Investors across the globe prize dividend-paying stocks for both income and total return. Dividends demonstrate balance-sheet strength and a commitment to shareholders. Studies show that reinvested dividend payments contribute a substantial portion of long-term equity market returns.
But dividend investing is far from risk free. Interest rates are widely viewed as the principal nemesis. A bigger risk is “dividend traps,” stocks with enticing yields that cut their payout or encounter distress.
So, what should investors know about selecting dividend-paying stocks?
1. Backward-looking indicators can mislead dividend investors
Chasing yield can lead investors to risky corners of the market. The past decade is littered with instances of dividend traps, such as financial services stocks in 2008-09 and energy and materials in 2015-16.
Investors reliant on backward-looking indicators, such as a company’s dividend-paying history, have been burned. For example, Bank of America was a reliable payer for decades—until it wasn’t.
2. A forward-looking approach can be more beneficial for helping dividend investors avoid traps
In 2010, Morningstar designed a uniquely forward-looking approach to rules-based passive equity income investing: the Morningstar Dividend Yield Focus Index. Since the index methodology has globalized, we updated and expanded the study into the efficacy of the metrics we use to screen out companies at risk of cutting their payout.
We found that Morningstar’s metrics for quality and financial health have global utility for dividend investors. The Morningstar Economic Moat Rating is assigned by equity analysts to 1,500 companies globally. The Quantitative Economic Moat Rating algorithmically mirrors the analyst-assigned rating and extends the coverage universe across developed and emerging markets.
Both ratings are meant to describe the strength of a firm’s competitive position, gauging the sustainability of profits that ultimately fund dividends. Distance to Default gauges financial health, forecasting the likelihood of bankruptcy.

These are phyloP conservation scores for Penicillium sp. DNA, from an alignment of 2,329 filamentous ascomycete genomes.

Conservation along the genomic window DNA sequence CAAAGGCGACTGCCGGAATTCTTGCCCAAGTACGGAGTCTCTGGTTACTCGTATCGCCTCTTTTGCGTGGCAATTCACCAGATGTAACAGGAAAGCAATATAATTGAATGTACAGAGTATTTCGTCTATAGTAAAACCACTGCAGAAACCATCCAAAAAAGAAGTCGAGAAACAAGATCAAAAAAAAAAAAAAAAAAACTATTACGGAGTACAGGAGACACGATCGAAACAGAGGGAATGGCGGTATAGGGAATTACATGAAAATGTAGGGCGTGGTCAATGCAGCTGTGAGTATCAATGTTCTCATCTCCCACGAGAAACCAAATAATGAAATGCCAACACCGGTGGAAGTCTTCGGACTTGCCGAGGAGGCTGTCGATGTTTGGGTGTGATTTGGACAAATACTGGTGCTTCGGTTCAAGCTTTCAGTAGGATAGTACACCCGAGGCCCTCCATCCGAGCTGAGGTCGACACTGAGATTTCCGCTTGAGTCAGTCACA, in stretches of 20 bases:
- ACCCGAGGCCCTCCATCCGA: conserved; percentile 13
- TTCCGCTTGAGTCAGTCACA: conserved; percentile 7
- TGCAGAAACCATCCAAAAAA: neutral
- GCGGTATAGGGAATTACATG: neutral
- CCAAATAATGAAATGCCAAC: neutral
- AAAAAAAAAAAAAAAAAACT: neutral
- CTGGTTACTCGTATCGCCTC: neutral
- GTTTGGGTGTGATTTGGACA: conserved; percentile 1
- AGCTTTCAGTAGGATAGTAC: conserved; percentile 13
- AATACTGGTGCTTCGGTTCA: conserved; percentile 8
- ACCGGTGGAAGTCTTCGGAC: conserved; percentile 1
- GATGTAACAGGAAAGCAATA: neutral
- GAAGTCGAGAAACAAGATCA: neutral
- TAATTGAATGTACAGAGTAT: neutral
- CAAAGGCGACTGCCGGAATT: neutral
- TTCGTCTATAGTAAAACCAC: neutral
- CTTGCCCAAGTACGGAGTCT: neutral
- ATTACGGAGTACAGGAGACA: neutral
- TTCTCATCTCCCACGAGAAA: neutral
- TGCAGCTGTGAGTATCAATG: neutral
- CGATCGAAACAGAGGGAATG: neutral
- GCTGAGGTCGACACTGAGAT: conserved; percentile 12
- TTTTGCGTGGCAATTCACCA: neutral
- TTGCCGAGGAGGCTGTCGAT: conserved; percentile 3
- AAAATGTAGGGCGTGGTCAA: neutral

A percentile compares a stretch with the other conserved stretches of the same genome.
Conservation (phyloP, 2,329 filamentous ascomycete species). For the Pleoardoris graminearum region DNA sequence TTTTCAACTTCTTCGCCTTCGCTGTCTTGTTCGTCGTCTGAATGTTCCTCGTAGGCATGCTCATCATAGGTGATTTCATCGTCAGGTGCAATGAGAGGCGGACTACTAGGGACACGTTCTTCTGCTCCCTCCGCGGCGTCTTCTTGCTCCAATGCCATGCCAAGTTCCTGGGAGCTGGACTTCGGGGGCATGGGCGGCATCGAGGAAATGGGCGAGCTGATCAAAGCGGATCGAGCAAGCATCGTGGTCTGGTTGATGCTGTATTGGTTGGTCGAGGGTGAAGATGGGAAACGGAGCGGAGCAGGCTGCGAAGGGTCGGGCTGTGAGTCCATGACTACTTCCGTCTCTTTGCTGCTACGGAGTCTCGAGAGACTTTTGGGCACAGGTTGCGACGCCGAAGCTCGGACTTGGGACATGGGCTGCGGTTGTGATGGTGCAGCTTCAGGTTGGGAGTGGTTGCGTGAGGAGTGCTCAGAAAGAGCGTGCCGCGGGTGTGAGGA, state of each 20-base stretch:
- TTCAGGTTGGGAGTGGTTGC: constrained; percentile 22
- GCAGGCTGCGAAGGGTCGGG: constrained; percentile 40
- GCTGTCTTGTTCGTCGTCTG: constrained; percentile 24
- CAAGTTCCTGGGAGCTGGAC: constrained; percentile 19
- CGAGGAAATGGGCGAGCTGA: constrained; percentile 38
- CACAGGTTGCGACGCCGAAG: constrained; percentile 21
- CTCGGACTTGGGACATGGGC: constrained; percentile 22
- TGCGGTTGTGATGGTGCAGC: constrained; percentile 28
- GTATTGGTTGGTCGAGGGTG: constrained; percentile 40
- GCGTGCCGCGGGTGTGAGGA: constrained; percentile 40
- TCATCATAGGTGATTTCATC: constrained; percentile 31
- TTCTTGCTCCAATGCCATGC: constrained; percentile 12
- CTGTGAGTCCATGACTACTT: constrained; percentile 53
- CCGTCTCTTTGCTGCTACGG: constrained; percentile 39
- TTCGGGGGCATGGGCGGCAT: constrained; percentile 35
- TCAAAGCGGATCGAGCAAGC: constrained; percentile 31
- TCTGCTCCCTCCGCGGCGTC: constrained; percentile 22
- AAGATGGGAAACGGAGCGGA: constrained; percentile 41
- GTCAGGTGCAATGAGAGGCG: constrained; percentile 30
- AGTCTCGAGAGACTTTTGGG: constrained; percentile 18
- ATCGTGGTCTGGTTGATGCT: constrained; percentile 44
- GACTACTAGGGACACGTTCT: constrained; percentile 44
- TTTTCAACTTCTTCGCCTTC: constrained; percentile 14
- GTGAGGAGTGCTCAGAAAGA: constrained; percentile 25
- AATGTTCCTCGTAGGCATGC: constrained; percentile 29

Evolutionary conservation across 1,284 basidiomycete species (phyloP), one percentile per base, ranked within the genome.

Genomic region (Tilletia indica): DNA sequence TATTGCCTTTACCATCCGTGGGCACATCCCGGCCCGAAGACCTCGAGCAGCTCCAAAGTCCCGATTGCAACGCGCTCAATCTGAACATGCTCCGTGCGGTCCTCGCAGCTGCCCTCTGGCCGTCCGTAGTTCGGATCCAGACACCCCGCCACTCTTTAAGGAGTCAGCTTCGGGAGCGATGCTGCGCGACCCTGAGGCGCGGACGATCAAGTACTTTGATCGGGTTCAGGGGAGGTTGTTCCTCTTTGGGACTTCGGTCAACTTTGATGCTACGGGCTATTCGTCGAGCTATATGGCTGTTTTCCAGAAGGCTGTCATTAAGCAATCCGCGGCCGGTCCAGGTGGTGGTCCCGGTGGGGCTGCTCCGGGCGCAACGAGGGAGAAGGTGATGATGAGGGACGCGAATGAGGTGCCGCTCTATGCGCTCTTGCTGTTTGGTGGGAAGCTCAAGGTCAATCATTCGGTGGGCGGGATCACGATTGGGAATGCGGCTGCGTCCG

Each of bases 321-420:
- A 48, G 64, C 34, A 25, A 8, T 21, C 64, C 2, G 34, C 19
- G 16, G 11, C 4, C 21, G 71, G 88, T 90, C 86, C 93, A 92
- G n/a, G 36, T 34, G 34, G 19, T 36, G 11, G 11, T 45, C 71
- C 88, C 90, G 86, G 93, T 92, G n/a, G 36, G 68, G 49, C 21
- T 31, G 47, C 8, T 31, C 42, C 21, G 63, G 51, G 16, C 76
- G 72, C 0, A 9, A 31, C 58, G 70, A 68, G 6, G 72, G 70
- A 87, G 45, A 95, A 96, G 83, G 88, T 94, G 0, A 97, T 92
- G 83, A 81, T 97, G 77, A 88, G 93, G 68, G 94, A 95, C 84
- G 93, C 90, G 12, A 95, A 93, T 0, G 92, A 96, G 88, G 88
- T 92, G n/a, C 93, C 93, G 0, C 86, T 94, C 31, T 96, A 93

In each region, the trend was the same. The wider the moat and the higher the Distance to Default score, the less likely for a company to cut its payout.
By screening the dividend-paying universe for these metrics, the Morningstar Dividend Yield Focus Index family focuses on sustainable yield. It offers a selective, forward-looking approach to equity-income investing. Results for Quantitative Economic Moat Rating and Distance to Default can be found in the paper.
3. Dividend investors should focus more on moats than interest rates
Intuitively, higher interest rates make cash and bonds more attractive relative to dividends. For this reason, dividend payers often take a hit when rates rise. But longer term, does equity income struggle in higher rate environments, and vice versa?
We examined the relative performance of dividend-paying stocks in different interest-rate environments. We looked at returns for higher dividend payers against the 10-year government bond yield in several markets—the U.S., the U.K., Germany, Japan, and Australia.
The results for the U.S., displayed below, demonstrate no clear pattern. In some periods of rising rates, such as the mid-1970s, high-yield equity outperformed. As rates fell from the mid-1980s to the mid-1990s, performance was fairly flat. In the late 1990s, dividend-paying stocks were distinctly unfashionable, despite low rates. Dividend-paying stocks also struggled during the low-rate environment of post-2008.
This conclusion holds across markets studied. The wider context matters. Dividend investors should fret less about interest rates and more about moats .
Dan Lefkovitz is a strategist for Morningstar's Indexes product group.